HR in the age of mass data collection

Headspring's most recent HR Talks event in Düsseldorf generated more robust debate about the role of HR in a digitally transformed future. Delegates joined Professor Alan Brown and Malcolm Moore as they interrogated the ways in which employees and businesses are relating to data and AI.

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Sep 24, 2019
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Why are employees willing to hand their personal data over to Google, but uncomfortable with their employer knowing when they are away from their desk?

Is it possible that a company’s collection of employee data could act to serve, rather than undermine, the employee?

How are HR professionals in Germany building trust and addressing issues of corporate ethics in the domain of data privacy?

These are some of the questions that Professor Alan Brown of Exeter University Business School and Financial Times Technology News Editor Malcolm Moore recently explored in Düsseldorf at Headspring’s HR Talks event.

Leading a round table discussion of leading HR professionals, Brown and Moore addressed the influence that digital transformation is having on the evolution of HR, especially in the form of AI and data privacy.

‘‘We live in an age of mass data collection,” says Moore. “There is a bargain here between employer and employee and at the moment everyone is feeling very uncomfortable.”

At the heart of this bargain is what Brown calls the personalisation-privacy paradox: individuals want their online experience personalised and convenient, but they don’t want to part with the personal information needed to make this possible.

“So,” says Moore, “the question is, how do you and your companies establish that framework where you can communicate this to your employees, where you can show them the advantages of collecting their data?”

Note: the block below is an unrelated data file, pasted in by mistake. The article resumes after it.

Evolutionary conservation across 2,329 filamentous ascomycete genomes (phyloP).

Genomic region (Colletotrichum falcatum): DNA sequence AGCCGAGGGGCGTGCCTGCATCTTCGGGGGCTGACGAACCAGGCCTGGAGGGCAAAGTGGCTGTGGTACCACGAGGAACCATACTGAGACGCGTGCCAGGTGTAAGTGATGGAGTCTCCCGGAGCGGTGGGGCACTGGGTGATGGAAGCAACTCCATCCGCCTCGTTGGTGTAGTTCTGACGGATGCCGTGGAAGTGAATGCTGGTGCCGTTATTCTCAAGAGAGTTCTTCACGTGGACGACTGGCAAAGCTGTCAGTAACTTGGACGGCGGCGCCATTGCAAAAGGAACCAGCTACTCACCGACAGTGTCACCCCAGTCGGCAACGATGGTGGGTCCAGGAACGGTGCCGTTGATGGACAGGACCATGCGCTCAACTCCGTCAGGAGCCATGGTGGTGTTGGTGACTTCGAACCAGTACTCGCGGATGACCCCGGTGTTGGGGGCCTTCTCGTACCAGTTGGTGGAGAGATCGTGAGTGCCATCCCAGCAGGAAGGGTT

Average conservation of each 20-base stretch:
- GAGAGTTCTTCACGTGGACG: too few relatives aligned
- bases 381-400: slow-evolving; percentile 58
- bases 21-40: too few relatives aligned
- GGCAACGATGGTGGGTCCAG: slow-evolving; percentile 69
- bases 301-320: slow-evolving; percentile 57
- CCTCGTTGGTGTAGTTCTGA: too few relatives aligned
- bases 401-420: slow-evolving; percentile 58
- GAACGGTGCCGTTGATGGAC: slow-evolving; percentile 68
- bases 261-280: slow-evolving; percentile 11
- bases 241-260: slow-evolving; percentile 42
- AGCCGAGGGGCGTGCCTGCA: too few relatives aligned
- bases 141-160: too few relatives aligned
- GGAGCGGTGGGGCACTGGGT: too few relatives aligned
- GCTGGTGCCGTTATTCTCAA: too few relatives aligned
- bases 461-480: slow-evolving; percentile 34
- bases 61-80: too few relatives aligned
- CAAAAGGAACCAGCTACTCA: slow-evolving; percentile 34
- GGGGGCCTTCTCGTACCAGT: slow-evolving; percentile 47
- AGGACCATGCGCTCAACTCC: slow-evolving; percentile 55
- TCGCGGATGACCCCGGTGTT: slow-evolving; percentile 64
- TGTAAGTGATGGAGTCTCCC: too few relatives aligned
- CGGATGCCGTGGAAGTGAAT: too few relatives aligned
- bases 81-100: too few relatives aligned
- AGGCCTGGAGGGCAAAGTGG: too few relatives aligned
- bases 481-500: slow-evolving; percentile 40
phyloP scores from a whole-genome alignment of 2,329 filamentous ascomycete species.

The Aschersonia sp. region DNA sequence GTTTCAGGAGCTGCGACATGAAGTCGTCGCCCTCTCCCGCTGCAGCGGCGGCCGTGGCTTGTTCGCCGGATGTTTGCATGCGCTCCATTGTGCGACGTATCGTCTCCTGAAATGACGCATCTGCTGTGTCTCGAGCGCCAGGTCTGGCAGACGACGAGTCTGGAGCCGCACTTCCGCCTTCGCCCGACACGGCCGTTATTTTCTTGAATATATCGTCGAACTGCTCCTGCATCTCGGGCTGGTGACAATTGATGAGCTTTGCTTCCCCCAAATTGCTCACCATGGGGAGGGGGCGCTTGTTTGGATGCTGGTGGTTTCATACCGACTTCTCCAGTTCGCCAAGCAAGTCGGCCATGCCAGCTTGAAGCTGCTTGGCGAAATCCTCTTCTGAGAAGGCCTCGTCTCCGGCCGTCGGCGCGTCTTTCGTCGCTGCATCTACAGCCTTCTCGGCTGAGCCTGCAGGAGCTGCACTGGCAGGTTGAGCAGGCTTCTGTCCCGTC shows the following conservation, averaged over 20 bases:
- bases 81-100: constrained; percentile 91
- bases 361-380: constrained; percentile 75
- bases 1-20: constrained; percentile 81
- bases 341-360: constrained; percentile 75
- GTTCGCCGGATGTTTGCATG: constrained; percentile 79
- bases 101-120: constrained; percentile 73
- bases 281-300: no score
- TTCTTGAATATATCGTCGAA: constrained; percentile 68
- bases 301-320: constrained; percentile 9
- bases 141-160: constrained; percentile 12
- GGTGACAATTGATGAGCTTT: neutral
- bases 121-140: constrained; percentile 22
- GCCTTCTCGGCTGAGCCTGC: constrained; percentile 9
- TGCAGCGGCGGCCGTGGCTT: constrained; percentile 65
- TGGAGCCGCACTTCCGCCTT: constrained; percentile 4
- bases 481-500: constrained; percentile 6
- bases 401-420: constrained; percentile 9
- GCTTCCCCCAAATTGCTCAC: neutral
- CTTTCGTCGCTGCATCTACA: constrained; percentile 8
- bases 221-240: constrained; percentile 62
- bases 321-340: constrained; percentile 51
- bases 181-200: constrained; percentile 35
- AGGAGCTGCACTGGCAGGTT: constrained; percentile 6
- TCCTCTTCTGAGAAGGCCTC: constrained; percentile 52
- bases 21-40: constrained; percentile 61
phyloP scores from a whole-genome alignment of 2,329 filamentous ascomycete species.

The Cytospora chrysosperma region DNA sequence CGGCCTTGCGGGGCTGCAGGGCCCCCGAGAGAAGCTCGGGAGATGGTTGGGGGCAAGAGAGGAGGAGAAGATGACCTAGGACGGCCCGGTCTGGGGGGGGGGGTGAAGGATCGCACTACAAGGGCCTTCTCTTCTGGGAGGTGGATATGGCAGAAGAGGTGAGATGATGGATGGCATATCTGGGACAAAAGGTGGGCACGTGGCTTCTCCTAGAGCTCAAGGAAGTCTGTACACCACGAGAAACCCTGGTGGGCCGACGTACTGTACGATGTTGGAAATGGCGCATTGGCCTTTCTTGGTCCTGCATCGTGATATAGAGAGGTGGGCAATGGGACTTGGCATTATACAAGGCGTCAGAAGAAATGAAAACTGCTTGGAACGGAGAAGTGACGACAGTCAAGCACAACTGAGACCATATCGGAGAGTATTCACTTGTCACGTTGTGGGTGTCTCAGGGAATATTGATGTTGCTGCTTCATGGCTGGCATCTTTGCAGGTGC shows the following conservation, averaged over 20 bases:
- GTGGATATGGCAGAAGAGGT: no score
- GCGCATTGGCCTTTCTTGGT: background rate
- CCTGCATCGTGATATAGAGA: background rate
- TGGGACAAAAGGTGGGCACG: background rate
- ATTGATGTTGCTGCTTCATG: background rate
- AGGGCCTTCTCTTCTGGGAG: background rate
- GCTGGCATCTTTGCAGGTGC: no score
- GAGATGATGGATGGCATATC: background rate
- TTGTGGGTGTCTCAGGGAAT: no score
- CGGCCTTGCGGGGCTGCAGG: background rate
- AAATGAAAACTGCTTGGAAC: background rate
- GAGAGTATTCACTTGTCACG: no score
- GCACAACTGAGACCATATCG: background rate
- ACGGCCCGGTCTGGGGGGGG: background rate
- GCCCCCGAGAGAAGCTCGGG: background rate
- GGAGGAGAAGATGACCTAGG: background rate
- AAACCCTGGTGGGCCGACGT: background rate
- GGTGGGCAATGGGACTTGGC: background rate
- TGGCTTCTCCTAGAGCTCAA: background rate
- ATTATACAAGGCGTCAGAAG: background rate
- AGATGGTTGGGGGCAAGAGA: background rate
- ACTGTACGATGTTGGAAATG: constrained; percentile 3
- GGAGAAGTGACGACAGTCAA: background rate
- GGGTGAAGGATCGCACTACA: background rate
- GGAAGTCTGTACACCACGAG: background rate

‘How do you get them excited about this technology rather than immediately suspicious.’

According to Brown, this challenge is felt most acutely in the people management areas of organisations.

“It’s a human problem. Yes, we’re talking about AI and technology, but this is a human problem.”

“HR and L&D, in particular, have a massive role to play in answering ‘What is AI for?’ ‘What is technology for?’ ‘How does it relate to people, skills, how we think about ourselves and how we relate?’”

Delegates unanimously agreed that the fundamental requirement was mutual trust between the individual and the business. In situations where the business is not transparent about how data are collected and used, trust becomes difficult to establish.

The HR professionals around the table agreed that it is critical to communicate where ownership of data lies, especially personal data versus professional or work-related data. A common view suggested that this is important in Germany because working culture is still largely resistant to corporate data capture.

Culture – societal and organisational – emerged as a major force in the conversation. The success of digital initiatives such as AI and data sharing will always rest on the culture in which they are deployed.

Professor Brown illustrates this with a three-part approach to digital change implementation:

Part 1: Feasibility (What we can we do? Do we have the resources for this?)

Part 2: Desirability (What do we want to do? Is this what people want?)

Part 3: Viability (Given our environment and circumstances, can this work?)

Though each of these assessments is key to successful implementation, they will always fit into a cultural context that will ultimately shape the long term outcome.

HR Talks are part of a Headspring initiative giving HR and L&D decision makers access to leading academics, top Financial Times journalists and a forum within which to discuss topical challenges with fellow professionals.

 

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